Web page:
Unfortunately, the whole GIT approach appeals to me and I have friends who have done the same, and are rising in the industry now. All I need is patience and to play enough music in my routine to not lose motivation/burn out.

Appreciate the insight and suggestions from you guys, cheers.

This post has been edited by dark dude: Jan 9 2011, 09:57 PM


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Ben Higgins
post Jan 10 2011, 10:43 AM
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Ok Man, that's cool if it works for you.. you already know about the different injuries through over working so at least you can help yourself avoid them. If it's bringing you good results then go for it. smile.gif


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maharzan
post Jan 10 2011, 11:03 AM
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If it starts to pain, you should stop. Don't over push yourself. Things will come gradually. For me, I have found that, even if it pains a bit, I keep on practicing. After a long time, I just feel its not coming but then after a break of a day or two, the same thing becomes quite easy. If it starts to pain a lot, then avoid practicing for that day. It takes a lot of time to train your muscles to do what you exactly want. smile.gif Taking breaks and massaging a good option as well.


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Ivan Milenkovic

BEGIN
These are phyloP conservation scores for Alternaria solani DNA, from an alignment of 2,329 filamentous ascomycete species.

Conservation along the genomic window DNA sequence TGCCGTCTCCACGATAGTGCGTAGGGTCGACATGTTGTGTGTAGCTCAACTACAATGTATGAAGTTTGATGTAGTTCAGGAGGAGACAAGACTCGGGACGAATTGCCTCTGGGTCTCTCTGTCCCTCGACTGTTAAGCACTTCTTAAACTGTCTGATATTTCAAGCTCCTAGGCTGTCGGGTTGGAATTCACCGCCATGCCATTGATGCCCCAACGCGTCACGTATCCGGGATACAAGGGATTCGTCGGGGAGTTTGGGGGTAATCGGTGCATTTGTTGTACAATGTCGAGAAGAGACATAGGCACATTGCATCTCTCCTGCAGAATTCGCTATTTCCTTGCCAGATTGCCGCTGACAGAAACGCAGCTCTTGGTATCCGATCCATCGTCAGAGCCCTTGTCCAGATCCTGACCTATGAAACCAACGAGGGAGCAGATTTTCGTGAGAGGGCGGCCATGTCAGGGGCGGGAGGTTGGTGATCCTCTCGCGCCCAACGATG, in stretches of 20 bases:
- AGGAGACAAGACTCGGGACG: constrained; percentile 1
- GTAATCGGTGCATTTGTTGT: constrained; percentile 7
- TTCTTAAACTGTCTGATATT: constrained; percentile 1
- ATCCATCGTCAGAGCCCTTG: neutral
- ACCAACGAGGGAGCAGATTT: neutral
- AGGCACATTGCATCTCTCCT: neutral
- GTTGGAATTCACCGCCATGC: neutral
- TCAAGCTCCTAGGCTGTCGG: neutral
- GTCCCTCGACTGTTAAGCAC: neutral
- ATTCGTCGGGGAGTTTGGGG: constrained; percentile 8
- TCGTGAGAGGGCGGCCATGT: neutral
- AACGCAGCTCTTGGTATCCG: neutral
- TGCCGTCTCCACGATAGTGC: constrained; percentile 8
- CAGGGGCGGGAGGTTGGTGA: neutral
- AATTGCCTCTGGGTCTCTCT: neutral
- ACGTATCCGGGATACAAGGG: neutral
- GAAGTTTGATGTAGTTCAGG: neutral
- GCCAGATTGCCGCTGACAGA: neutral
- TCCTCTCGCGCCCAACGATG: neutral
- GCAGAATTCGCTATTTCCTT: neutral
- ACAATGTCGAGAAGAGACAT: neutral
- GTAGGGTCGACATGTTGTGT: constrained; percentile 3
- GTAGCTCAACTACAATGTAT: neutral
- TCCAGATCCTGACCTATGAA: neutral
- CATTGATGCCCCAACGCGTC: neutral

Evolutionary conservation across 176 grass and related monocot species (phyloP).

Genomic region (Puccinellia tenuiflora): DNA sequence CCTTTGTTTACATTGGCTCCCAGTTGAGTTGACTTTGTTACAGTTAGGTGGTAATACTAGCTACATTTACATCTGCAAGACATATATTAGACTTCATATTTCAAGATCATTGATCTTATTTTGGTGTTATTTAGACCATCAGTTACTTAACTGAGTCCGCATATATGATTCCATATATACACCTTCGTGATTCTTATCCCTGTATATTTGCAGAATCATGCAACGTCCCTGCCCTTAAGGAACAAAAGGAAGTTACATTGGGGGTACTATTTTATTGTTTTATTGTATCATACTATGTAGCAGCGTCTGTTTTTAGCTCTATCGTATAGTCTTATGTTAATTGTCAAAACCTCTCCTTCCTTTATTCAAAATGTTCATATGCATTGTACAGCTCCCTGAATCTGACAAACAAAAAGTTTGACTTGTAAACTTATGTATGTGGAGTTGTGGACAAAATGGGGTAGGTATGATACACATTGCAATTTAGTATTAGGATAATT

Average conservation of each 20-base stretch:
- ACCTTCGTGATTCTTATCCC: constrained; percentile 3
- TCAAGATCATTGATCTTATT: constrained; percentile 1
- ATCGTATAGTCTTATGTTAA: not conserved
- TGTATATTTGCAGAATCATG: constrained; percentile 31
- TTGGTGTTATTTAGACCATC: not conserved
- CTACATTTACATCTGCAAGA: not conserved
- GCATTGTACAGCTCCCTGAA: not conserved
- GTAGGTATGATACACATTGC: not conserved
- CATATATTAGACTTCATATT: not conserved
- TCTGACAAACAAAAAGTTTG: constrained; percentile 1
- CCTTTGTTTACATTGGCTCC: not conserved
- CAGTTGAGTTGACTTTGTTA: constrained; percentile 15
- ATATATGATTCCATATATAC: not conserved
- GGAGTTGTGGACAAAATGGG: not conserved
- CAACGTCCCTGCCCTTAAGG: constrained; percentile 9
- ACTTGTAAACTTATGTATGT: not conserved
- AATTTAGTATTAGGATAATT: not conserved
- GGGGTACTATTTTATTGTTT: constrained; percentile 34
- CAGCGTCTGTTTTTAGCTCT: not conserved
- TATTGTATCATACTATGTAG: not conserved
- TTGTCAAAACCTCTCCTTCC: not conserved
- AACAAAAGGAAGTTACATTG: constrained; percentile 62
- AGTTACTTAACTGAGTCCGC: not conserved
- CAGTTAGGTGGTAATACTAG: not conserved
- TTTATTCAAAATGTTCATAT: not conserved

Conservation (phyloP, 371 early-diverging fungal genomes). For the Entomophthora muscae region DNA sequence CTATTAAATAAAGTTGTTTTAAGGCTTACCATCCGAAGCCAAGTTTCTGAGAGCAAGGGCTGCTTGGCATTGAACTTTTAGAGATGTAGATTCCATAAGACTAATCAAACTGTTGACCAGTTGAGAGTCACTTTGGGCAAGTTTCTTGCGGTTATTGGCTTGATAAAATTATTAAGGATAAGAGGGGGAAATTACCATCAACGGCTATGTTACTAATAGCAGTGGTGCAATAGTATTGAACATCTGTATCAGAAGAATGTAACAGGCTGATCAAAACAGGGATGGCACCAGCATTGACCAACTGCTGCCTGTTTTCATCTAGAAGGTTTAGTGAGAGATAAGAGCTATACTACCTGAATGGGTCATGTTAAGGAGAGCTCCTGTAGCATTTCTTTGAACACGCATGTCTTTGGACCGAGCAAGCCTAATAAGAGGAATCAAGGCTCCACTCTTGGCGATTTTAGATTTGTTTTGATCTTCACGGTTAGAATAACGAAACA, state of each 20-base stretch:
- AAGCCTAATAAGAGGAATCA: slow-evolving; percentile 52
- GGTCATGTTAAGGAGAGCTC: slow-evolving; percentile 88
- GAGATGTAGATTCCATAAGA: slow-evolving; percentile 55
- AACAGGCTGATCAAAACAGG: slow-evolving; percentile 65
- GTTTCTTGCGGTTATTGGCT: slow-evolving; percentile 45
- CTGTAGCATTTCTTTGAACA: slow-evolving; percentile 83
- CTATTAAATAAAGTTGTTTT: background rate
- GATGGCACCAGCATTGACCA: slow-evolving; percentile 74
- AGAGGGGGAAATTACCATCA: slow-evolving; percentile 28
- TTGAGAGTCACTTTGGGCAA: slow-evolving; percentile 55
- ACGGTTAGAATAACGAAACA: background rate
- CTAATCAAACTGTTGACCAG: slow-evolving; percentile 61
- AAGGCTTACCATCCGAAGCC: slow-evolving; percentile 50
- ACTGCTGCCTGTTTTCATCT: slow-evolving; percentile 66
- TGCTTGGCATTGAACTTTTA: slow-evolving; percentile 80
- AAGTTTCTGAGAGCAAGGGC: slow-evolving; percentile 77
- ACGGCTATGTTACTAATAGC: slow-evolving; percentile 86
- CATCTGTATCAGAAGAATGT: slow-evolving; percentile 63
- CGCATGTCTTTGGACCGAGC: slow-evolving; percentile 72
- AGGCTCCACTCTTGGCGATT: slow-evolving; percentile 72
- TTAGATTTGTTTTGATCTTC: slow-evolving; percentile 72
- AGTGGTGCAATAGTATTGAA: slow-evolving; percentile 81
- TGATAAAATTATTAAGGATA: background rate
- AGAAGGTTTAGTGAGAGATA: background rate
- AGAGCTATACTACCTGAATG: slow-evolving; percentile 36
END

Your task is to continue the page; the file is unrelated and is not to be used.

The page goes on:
post Jan 12 2011, 02:18 AM
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This is a cool routine. I wouldn't change it if you are comfortable with it. If you experience some pain, it's normal, and I would advise that make some rests, and massage fingers a bit in those rests. What is important is to let your fingers adapt to new regime. If the problem continues after some time, and you still feel pain, then you can try to take a general break from practicing for couple of days, or a week.

What I would like to know is what exactly you are fretting, scales arpeggios etc.. those things are very important, and they have to be connected together while practicing. For example if you are doing APs on major scale, then doing sweeps on those major scale triad arpeggios would be logical for me. Another important thing that you are missing in your sessions are chords. They are as much as important as anything else.


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Todd Simpson
post Jan 20 2011, 12:26 AM
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The tensing up is a real serious problem. Can lead to carpal tunnel syndrome and other issues. Force yourself to stay loose even when playing fast. You'll see guys who look like there entire body tightens up when they play fast. It's a bad habit and hard to break free of. But it's like breathing, you will naturally just breathe, but if you focus on it, you can over ride your body and control your breathing or hold your breathe. Picking is sorta the same type thing. You will naturally tense up a bit when going fast, you have to force you body to loosen up by focusing on it while playing. Just takes practice.

We deal with this type of thing in my Saturday Video chat lesson all the time. Join us!